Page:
Child of the Day

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Kathy couldn’t handle her two young children’s bickering; each one was vying for her attention. More importantly, she didn’t like playing the role of an umpire. To turn it around, she started “child of the day” at her house. Each day, Mary or Kenny would be child of the day, and his name would appear on the family calendar that hung on the fridge.

“Child of the day” was a combination of responsibilities and rewards. For example, the child of the day gets to choose which book is read first, who takes a bath first, etc. Although each child is responsible for his or her own chores and cleaning up after himself, the child of the day is responsible for the little things that come up, like getting a spare roll of paper towels.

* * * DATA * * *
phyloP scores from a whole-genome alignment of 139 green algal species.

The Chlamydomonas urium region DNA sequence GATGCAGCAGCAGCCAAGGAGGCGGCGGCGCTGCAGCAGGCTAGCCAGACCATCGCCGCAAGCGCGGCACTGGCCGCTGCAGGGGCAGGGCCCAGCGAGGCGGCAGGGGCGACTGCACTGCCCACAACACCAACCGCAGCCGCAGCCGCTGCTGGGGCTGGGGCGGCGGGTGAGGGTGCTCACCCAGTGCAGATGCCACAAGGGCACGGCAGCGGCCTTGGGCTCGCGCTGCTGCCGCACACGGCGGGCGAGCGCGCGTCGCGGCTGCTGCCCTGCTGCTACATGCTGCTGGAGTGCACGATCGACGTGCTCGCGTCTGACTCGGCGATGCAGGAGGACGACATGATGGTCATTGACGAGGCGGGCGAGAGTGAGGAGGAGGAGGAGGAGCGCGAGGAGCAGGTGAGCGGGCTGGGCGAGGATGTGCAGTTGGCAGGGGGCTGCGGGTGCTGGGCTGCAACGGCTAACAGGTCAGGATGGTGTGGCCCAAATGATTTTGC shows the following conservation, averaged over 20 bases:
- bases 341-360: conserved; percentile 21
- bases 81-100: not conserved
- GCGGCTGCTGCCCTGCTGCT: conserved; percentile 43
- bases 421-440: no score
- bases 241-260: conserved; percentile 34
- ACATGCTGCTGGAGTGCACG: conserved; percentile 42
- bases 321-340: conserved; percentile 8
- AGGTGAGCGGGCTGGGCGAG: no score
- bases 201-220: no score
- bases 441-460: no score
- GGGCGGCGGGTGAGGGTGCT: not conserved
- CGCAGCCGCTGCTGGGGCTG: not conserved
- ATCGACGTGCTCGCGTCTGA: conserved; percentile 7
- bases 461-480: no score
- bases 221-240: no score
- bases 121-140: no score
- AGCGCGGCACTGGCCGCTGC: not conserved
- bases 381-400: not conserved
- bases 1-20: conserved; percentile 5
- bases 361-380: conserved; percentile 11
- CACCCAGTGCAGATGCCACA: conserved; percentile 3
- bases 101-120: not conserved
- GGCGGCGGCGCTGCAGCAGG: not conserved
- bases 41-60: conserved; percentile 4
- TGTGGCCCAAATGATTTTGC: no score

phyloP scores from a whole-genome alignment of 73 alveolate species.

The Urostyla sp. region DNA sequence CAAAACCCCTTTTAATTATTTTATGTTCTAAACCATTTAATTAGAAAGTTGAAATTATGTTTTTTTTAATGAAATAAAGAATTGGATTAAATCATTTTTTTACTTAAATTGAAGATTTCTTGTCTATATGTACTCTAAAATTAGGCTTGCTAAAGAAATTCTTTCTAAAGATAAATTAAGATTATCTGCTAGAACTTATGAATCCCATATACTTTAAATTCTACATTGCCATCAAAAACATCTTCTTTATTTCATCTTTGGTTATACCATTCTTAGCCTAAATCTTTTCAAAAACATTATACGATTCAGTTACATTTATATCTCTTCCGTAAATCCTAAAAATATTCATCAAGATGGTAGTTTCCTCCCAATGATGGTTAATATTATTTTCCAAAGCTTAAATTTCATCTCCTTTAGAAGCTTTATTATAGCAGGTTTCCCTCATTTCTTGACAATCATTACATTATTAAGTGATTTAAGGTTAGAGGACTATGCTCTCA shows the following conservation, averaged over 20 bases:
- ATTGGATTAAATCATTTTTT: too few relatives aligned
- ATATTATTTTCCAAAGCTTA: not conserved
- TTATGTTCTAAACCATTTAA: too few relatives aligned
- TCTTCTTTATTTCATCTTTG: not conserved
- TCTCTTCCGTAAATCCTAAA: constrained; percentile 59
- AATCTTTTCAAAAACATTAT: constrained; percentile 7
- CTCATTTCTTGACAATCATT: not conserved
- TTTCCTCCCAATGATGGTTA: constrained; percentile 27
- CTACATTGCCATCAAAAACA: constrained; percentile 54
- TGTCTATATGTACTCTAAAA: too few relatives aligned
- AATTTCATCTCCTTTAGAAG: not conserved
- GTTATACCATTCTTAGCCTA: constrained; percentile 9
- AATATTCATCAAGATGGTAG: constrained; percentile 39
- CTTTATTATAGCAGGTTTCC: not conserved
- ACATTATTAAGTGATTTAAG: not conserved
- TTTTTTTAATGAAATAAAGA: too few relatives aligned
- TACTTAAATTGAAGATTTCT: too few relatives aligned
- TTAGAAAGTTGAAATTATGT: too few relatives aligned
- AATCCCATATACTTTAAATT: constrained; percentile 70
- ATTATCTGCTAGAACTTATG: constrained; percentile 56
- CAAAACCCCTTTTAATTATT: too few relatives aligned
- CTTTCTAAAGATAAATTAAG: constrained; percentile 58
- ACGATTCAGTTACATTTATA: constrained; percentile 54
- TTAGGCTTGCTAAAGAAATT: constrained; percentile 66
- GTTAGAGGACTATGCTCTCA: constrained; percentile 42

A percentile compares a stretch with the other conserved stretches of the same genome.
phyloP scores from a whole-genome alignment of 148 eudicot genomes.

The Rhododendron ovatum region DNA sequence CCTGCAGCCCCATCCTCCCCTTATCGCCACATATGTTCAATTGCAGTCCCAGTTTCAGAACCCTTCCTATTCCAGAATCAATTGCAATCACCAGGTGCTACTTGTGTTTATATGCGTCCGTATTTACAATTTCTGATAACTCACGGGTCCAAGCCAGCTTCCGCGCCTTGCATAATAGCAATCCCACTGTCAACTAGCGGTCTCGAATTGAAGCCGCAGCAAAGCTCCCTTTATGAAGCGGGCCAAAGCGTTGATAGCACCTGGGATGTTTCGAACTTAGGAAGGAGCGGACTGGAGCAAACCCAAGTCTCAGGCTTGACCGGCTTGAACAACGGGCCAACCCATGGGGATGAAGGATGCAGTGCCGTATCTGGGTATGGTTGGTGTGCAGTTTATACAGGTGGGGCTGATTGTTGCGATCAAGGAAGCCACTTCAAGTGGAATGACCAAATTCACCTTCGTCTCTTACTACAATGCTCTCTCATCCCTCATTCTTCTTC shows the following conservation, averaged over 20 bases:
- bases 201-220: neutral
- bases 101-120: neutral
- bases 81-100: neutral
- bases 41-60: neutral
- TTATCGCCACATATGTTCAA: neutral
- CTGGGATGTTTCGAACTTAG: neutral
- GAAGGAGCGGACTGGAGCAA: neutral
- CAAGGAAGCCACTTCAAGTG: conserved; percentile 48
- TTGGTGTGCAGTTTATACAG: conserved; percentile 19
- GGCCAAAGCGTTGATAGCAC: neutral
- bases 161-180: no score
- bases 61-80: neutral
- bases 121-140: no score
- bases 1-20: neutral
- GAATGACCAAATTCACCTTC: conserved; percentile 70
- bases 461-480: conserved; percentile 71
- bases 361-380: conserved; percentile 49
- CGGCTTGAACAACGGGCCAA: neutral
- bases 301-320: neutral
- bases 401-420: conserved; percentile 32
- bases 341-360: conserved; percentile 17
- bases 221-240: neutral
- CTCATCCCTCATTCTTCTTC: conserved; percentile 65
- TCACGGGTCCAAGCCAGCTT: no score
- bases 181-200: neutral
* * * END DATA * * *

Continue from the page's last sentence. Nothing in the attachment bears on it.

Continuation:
It worked so well that the petty arguments virtually disappeared. Years later Kathy asked each child to tell her who her favorite was. They each replied, “Me!” That’s when she realized “child of the day” worked. Both children were right; each child is her favorite.

How else could you explain how parents find enough love in their hearts for each child that comes along?

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